Certainly premium pricing...
With fanbois eager to pre-order an iPhone 5, networks have started to tout their predictably expensive tariffs so here's a comparison table to highlight what's on offer. Of course, there are plenty of rates either side of those mentioned below, with varying minutes and data allowances, but in the interests of a fair comparison, …
Certainly premium pricing...
I'm not sure that's how you spell extortionate.
I bought an iphone 4S outright, I have a sim only contract with Orange that costs me £15 inclusive per month, the total cost to me over 2 years will be less than £890. I have unlimited texts, never use all my minutes and have a data plan and coupled to the phone, unlimited home broadband for an extra fiver a month.
No I will not be upgrading to the iPhone 5, because the differences between the two when the 4S is upgraded to iOS 6 they will pretty much do the same thing. OK, so the new one is a little faster and has a longer screen and may have a more refined camera?
As for LTE, maybe next year when the better more stylish 5S or 6 hits the shelves with NFC.
This phone is just a disappointing stop gap.
You think they'll change the design for the '5S'??!! No chance, iphone users will be stuck with this ugly, tiny 4in until at least 2014. brilliant how they all say the 4in screen is just the right size now.
Disappointing, does less than the rest and costs more to buy and run.
But the Wifis and bigger GeeBees mentality is the same: http://www.youtube.com/watch?v=FL7yD-0pqZg
Do you really think Apple couldn't make an iPhone with a huge screen? of course they could, but why did they choose not to? simple, they're offering an alternative to all the huge phones which barely fit some pockets.
Why would you need to buy every version of any phone? Surely any phone will last more than a year or two so it's wasteful to buy every new model whether it's an Iphone or something else.
"iphone users will be stuck with this ugly, tiny 4in until at least 2014"
I remember it was only a couple of years ago when phone manufacturers were struggling to make them as small as possible! Now we're expected to lug mini tablets around in our jeans pockets.
I suppose the trend will reverse again once the screens reach 9" across and everyone will be scrambling for the new, smaller models...
O2 Pricing link,
An iPhone 5 at £36 per month - down payment £100
Galaxy S3 at £36 per month - down payment £20
Both give unlimited minutes, texts and 1GB data.
Given that (historically) can sell an iPhone on for the downpayment price... it isn't so expensive compared to the competition.
Title says it, if it does not come free for a tenner a month it does not exist.
SIM only starts at about £7 these days, so on a 24 month contract you MIGHT be able to get the cheapest possible Android phone, providing you don't use very many minutes or much Internet access.
OK, here is how to get to cheapskate heaven:
My Huawei G300 Ascend cost £100; the new phone I'm about to buy on a 24-month contract sells for £110 (incl rebates) more than the total full-term line rental cost, (with 300 mins pm, 250mb pm data, a bunch of texts, no charges for data overuse), so it should touch wood work out at minus 50 pee per month for the next couple of years, assuming I don't go over my minutes...
You can find £10/mo contracts for OK phones. I'm sure I saw the Lumia 610 as well as some Androids... and we're not talking ultra-crappy Androids, just not quad-core monsters.
I pay £7.50
Fair Us internet
Unlimited land line
Use may own phone LG 2X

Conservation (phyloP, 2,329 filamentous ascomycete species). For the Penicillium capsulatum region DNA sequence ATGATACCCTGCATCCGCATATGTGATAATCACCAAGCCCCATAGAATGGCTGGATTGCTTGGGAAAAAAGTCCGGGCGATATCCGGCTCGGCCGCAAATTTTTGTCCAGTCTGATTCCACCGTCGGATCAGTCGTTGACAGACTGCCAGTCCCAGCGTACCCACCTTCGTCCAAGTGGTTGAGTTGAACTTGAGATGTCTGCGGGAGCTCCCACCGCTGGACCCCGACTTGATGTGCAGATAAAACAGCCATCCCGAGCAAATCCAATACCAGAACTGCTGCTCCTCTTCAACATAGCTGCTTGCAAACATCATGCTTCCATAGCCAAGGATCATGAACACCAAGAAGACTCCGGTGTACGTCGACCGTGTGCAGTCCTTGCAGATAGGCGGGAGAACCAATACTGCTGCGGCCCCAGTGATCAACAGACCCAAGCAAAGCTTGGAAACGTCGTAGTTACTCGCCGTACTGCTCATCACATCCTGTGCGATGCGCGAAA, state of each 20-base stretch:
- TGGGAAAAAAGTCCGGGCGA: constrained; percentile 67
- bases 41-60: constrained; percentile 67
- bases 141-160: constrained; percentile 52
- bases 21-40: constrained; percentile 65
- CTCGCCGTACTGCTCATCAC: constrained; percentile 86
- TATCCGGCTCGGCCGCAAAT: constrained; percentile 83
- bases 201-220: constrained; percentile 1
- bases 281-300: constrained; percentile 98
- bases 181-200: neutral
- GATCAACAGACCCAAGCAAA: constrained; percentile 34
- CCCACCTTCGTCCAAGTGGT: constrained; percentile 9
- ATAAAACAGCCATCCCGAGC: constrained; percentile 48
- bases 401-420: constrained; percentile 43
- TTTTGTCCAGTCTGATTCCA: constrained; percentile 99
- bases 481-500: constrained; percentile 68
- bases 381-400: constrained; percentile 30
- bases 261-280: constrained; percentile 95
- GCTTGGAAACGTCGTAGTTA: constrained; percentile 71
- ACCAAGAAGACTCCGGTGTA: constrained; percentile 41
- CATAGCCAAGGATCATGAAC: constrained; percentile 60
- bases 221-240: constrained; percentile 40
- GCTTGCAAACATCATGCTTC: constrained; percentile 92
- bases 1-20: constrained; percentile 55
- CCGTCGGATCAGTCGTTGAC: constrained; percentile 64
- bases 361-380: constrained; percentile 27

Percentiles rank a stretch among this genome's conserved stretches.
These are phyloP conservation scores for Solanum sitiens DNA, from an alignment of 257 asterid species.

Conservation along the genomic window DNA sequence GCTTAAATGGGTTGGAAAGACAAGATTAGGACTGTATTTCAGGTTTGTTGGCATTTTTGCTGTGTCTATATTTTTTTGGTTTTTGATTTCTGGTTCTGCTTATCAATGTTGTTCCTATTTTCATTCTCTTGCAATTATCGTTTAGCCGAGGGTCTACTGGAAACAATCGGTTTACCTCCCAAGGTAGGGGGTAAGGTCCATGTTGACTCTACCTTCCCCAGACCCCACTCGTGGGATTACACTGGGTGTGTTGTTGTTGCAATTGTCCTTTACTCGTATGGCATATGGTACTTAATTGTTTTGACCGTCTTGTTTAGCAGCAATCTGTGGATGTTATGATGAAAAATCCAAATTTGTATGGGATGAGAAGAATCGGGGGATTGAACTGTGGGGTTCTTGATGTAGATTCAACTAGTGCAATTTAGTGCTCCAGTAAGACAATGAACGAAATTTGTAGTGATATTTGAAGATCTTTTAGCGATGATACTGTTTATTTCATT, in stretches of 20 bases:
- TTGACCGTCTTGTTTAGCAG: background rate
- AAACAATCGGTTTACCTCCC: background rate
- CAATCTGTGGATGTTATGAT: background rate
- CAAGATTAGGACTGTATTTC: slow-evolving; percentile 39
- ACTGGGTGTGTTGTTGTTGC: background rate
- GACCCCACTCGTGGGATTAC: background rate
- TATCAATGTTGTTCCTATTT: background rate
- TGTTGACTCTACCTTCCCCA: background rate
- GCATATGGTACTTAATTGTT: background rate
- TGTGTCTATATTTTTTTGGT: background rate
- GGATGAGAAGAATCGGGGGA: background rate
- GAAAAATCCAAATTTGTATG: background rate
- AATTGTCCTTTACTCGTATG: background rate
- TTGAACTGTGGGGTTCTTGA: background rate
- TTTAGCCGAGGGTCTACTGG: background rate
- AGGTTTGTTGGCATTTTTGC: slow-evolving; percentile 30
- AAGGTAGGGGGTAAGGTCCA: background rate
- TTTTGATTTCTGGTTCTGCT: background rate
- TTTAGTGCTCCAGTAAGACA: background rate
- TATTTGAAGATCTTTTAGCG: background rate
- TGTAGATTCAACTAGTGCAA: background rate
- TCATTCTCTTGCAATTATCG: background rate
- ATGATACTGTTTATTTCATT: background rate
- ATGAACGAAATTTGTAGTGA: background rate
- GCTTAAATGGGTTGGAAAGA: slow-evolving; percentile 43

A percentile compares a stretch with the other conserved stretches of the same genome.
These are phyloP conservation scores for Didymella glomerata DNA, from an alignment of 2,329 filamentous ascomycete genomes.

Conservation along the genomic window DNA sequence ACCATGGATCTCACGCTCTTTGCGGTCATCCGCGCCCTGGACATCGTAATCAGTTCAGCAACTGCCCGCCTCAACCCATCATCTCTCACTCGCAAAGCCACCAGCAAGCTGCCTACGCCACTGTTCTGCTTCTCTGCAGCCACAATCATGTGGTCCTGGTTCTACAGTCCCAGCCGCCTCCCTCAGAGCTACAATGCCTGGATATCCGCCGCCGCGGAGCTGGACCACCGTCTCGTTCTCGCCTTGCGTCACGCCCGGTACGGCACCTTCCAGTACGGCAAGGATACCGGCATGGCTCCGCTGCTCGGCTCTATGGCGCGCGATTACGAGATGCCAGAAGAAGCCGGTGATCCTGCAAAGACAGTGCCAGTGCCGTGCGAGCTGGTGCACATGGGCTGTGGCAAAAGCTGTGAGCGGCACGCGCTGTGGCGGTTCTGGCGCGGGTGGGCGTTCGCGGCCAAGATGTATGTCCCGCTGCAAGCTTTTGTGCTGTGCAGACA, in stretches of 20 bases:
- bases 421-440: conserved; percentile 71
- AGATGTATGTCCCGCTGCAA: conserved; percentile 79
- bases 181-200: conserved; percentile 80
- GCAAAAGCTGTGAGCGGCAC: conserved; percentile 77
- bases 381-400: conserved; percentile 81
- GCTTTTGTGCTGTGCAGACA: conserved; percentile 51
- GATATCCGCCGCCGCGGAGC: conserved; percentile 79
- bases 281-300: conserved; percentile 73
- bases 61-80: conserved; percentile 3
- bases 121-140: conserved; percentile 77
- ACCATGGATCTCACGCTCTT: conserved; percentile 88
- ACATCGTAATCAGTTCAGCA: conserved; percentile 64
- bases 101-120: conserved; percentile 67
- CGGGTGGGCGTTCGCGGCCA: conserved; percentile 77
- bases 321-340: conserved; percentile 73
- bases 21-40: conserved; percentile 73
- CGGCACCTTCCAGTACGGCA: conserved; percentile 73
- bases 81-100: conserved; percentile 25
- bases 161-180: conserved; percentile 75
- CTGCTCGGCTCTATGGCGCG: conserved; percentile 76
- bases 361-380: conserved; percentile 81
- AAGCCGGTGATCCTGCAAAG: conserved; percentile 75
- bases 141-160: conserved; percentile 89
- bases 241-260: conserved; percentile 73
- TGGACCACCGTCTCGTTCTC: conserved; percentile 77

That people are prepared to pay £500 a year for a phone... and that goes fro the top Android (and probably WP) models too.
Where do you get the money for this... it's a cost we simply didn't have 15 years ago but now it's expected most young people have a decent smartphone.
No back then...
1) Mobiles were much more expensive than today in total cost of ownership for talk time received.
2) Landlines rentals (don't have a landline) and friends and family discounts still made for expensive monthly phone bills.
3) People paid the best part of a £1,000 for a computer that would be obsolete in 2 years.
It wasn't better.
1. At most there was only one mob per family.
2. Only one landline per family....most people still have this
3. Show me where I can pay £1000 for a PC today that will not be out of date in 2 years.
Now everyone in the house has a mobile on £30 or so a month....now when I was a kid at school I had a part time job....the money from which I could spend as I pleased.....most school kids now do not have jobs but do have the latest mobile........
Wrote :- "People paid the best part of a £1,000 for a computer that would be obsolete in 2 years."
Depends on what you mean by obsolete. To play cutting edge games maybe. But a PC that does what I want lasts for many more years than that, until a hardware part fails (when I replace only that part).
I paid £1200 for a PC in 1995, but I used it largely as it was (with relatively cheap memory and CPU upgrades and a second larger HDD) for about 6 years. Since then I have only bought new components, and I still have some 1995 bits in my PC today (keyboard and FDD)! My present PC averages about 5 years old
Yes but back then only rich people HAD mobiles... it was a status symbol to have one at all.
Also not everyone had a PC either... these days it's more common for each person in the house to have a PC/laptop/tablet rather than the house PC. And most people didn't get a new PC every 2 years any more than they do now.
....if you want it on 3 with 4G and you have to wait til the back end of nest year for it, you'd be better off just waiting for the iPhone5S (or 6 or whatever the hell they call it) which will no doubt be released at roughly the same time next year.
I wonder if O2 are only "coming soon" because they've made the same error of judgement over sim cards as giffgaff.
Traditionally if you want a micro sim from Giffgaff your request is forwarded to a giffgaff member who cuts a regular sim down to the correct size and pops it in the post. Of course this isn't possible with the new nano sim and now giffgaff gave announced they will have a solution in place in the "coming months".